This recipe from Dorie's book exemplifies the influence of neighboring countries and cultures to the French food scene. This tagine is rich with Moroccan flavors, while still making use of a classic cooking method: braising.
The contrast of sweet and savory is an absolute favorite of mine, and the warming cinnamon in this dish is a great antidote for the frosty, chilly temperatures of late while the cilantro makes me think of summery Mexican fair.....reminding me that winter will, of course, have to end at some point!
The recipe calls for boneless lamb shoulder. And I wish you better luck in finding it. Rafe did the boyfriendly duty of traveling to Stew Leonards with his friend John (who was on the hunt for some pork shoulder) in search of the lamb. He could not find boneless, so he returned home with 2 lamb shoulder chops roughly the weight called for in the recipe.
I made quick work of the chops by butchering them from the bone, and cubing the meat.
The price on these shoulder chops (VERY low) made me question why I always order lamb when I dine out, but rarely cook it. Must change that.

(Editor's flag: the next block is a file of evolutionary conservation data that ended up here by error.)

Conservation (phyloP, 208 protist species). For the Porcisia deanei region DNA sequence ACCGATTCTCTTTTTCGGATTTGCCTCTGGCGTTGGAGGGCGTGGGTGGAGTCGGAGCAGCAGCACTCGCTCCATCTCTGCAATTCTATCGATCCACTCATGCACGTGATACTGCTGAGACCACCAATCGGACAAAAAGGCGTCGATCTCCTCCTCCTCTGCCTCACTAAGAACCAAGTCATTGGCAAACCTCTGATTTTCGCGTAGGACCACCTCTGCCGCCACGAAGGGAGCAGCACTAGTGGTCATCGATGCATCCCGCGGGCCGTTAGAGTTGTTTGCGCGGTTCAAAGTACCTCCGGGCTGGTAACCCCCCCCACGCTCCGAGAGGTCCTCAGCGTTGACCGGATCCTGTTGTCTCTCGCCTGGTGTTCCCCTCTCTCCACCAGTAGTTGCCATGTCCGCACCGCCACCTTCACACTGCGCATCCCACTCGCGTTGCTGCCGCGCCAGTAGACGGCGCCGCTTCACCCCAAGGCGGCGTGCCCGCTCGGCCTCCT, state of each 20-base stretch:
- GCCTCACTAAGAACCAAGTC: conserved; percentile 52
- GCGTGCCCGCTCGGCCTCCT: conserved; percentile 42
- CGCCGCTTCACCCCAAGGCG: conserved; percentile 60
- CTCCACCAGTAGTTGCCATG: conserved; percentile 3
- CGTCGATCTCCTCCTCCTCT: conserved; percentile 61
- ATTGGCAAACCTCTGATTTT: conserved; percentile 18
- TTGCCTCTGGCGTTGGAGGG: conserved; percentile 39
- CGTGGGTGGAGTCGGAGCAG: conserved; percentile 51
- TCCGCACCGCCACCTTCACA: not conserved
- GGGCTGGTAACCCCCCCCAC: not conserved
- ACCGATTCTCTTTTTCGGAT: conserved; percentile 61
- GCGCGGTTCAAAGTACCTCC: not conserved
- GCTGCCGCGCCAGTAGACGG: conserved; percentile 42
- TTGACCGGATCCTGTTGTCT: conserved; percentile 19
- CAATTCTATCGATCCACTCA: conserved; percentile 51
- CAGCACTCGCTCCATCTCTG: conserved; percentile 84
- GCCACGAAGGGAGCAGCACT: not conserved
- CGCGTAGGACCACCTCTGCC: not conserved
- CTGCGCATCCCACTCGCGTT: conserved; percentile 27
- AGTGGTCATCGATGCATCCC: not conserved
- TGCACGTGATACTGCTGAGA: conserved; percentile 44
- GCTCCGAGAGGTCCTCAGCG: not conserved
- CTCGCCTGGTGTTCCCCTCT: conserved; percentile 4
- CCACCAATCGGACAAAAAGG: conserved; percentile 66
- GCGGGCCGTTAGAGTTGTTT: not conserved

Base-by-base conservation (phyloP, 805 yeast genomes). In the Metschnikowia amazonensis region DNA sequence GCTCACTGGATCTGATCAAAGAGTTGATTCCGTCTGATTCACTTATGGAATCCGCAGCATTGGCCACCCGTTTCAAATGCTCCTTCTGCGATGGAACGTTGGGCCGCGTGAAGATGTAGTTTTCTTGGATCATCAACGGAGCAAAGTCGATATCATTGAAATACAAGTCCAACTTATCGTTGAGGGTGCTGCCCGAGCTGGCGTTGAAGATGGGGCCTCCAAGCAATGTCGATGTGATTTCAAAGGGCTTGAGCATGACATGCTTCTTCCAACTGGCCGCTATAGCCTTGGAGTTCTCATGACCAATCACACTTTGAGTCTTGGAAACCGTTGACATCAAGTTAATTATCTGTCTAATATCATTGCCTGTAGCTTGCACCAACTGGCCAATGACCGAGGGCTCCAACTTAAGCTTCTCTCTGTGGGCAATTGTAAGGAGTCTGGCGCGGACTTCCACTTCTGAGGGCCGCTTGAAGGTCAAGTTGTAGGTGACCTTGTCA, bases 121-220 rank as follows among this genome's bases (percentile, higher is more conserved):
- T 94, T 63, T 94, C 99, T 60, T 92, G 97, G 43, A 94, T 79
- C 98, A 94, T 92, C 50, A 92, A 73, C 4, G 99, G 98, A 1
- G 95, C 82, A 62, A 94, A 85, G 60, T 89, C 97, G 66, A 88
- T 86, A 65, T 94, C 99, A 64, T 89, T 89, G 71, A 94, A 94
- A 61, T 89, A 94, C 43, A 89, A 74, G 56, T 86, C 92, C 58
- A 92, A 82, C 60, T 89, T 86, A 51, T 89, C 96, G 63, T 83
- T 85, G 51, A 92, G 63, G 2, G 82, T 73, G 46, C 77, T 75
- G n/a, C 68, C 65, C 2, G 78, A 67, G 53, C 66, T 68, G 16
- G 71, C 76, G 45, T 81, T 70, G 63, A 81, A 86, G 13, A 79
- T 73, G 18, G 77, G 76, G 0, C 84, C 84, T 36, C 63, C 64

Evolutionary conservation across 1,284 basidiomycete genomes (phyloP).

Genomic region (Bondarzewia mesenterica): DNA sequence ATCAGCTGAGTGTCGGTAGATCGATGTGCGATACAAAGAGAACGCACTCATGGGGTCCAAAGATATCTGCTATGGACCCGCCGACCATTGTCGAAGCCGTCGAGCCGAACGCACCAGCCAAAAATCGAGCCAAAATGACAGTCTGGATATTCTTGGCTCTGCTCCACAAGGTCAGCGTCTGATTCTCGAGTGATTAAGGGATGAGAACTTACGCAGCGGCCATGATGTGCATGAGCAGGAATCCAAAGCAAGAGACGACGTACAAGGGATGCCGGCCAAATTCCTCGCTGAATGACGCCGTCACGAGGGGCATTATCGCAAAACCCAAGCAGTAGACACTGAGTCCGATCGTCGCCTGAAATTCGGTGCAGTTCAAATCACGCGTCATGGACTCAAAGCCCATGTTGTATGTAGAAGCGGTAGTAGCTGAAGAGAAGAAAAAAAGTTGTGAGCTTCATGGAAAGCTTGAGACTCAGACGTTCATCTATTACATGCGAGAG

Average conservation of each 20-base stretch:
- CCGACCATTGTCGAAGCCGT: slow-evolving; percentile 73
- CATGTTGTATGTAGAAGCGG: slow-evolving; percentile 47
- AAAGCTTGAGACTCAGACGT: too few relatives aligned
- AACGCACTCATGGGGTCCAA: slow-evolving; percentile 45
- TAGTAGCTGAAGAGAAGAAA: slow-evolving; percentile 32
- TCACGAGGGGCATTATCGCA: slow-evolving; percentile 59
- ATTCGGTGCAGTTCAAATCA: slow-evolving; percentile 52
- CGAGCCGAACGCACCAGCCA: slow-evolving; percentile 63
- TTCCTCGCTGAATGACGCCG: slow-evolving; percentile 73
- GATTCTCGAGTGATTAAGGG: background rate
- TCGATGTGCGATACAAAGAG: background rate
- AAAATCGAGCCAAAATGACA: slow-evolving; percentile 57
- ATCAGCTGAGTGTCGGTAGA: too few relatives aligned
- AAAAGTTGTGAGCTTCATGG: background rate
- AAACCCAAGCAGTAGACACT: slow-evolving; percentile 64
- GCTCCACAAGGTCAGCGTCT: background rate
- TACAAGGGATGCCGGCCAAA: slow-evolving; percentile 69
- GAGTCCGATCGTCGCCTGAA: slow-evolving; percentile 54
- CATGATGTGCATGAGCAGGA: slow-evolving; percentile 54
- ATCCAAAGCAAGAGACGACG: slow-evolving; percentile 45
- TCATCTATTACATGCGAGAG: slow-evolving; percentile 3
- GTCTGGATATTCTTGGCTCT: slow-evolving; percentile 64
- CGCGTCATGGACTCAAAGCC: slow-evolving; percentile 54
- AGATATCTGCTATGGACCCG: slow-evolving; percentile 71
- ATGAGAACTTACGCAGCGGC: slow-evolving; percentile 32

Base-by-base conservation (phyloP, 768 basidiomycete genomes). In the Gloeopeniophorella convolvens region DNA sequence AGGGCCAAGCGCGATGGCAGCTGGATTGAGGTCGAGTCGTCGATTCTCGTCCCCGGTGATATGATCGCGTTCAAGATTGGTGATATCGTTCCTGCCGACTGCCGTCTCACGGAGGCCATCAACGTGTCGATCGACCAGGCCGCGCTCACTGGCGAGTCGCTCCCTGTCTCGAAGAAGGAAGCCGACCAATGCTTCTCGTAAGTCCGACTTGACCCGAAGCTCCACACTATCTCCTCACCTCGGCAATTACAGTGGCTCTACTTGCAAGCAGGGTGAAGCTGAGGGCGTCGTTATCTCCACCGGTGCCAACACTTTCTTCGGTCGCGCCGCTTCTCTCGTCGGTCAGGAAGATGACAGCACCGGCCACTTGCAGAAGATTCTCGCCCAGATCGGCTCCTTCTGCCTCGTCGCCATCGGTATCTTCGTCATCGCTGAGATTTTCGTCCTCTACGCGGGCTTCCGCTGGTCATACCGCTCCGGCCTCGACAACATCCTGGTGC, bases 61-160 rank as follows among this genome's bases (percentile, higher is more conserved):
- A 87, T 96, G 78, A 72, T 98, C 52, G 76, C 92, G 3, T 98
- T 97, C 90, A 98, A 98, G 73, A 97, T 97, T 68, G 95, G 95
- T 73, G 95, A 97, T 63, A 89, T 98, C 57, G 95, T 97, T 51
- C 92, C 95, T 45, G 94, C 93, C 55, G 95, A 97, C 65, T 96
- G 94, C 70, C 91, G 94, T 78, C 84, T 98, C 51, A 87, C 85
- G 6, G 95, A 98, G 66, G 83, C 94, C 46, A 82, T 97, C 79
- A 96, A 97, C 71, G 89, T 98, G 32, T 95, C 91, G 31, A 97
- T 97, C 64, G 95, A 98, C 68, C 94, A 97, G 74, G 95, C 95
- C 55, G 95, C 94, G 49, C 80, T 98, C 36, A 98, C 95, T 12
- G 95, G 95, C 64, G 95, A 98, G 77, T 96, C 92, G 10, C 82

There was some initial prep work, between the butchering and the chopping. But then the lamb cooked, largely unattended.
If you want the recipe for this one, I suggest you check out Dorie's website, as me putting this one in my own words would not do it justice. I made a few minor changes....I don't prep garlic the way she suggests; I'm lazy and do the standard fine chop. But if you're not as big a fan of garlic as I, you might want to try her suggestion of removing the germ.
Also, next time I make this, I plan to cut the apricots in half. Once they plump they are a little bigger than a polite forkful....but other than that, I wouldn't really change anything about this recipe.
I also forgot to drain my tomatoes, but the dish was appropriately saucy, so do what you feel!
Before serving, you top the lovely braise with the toasted almonds and cilantro. I served mine with couscous.
I really enjoyed this meal, Rafe liked it, but wasn't wowed. He isn't a fan of mixing sweet and savory, he's specifically put off by cinnamon in his meat dishes. But I love how the combination plays with your expectations.
I ate every last leftover.
Since Rafe hasn't raved about the first two recipes I've made from Dorie's Book, I'm going to let him pick the next recipe.
How do you feel about mixing sweet and savory?